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    Kayaker Attempting to Break Record Speed Circumnavigation of Great Britain

    On the evening of Wednesday, May 16, kayaker Joe Leach plans on paddling through Port St. Mary harbour on the 15th day of his estimated 80-day journey. The record to beat is 80 days kayaking around the perimeter of Great Britain, a path that is debated to be between 7,000 and 11,000 miles (depending on how you measure).

    Leach will stop into the port, located on the Isle of Man, an island between Great Britain and Ireland. This is a special stop for Leach as it is the island were Leach grew up. It’s also a place for him to stop and rest before he takes on a stretch of 60 miles of open sea between the Isle of Man and Belfast, Ireland, his next stop.

    Leach, 24, said of the island in an interview with IOM Today, “I started paddling there, I got the hunger for sea from paddling in Port St Mary. It’s a playground for me.”

    Traveling from Anglesey to the Isle of Man, he paddled 45 miles.

    The answer to the question of why he’s doing this is not a simple one. On his blog, Leach writes, “it’s a complicated idea to explain fully, but I guess a big factor is the simplicity. Just sea kayaking for weeks on end, streamlining daily life down to the basics of negotiating myself and my kit from ‘a’ to ‘b’. I find this seriously appealing.”

    On an ocean kayak, Leach is traveling as light as he can while carrying everything he needs. He’s outfitted with camping equipment and de-hydrated expedition packs, but he says he “cannot eat enough” considering all the calories he burns daily.

    He doesn’t ask for them, but sometimes lives on people’s good graces. When he went to ask for water to cook with at someone’s door in Abersoch Bay, the family invited him in for supper, a shower and a bed. He’s gotten gifts of pastries, pints of beer, and lodging help from other people.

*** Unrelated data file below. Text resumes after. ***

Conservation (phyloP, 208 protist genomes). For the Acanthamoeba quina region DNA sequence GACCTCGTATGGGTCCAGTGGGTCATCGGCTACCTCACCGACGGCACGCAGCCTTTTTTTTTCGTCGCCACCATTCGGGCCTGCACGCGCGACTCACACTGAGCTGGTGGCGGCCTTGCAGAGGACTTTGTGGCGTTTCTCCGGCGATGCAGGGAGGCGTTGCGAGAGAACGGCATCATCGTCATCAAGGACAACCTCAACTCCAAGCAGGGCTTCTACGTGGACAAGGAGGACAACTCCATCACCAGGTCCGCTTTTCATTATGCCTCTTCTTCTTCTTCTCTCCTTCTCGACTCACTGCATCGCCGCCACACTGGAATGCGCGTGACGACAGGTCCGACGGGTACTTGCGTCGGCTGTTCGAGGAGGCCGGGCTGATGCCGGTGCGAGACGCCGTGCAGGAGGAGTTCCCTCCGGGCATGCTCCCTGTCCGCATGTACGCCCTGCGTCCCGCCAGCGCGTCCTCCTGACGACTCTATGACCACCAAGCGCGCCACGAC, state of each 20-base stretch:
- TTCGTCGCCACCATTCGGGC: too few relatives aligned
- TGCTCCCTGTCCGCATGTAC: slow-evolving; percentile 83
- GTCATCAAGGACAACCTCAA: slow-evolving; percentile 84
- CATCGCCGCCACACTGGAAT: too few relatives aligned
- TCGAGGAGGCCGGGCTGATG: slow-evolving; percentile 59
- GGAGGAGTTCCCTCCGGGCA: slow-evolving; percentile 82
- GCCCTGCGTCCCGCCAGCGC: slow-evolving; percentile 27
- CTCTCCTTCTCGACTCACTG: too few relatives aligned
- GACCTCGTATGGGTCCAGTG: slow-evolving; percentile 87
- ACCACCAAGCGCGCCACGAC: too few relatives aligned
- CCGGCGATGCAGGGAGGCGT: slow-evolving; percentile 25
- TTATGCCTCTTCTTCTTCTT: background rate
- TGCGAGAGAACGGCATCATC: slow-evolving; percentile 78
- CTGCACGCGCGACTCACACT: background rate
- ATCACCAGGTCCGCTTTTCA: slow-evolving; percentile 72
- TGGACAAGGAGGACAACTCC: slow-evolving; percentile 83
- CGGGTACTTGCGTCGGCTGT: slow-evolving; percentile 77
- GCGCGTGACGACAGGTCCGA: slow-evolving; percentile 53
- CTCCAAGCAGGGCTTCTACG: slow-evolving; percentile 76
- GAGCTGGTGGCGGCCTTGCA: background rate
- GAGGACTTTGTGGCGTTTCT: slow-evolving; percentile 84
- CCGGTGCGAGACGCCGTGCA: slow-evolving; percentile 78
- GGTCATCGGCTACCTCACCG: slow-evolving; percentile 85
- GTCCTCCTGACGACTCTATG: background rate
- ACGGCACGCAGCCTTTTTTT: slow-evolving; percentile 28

He’s had a particularly fond time following the dolphins that swim near the coast of Britain.

    “I have had an amazing week … from Lundy Island to Pembrokeshire, there must have been at least 15 dolphins diving under the boat, they were really interacting. They really broke the monotony of the trip. In a yacht you are removed, in a kayak you are part of it. The dolphin moments are more magical when you are on your own, then they go away – you think did that really happen?”

    After he graduated Castle Rushen High School, Leach studied PE at Bangor University and then became a kayak instructor in Cornwall. He was inspired to do the trip after he heard a presentation by kayakers Harry Whelan, Phil Clegg and Barry Shaw who previously completed the 80-day trip around the United Kingdom together.

    Follow his progress and read his story at www.joeroundbritain.wordpress.com.

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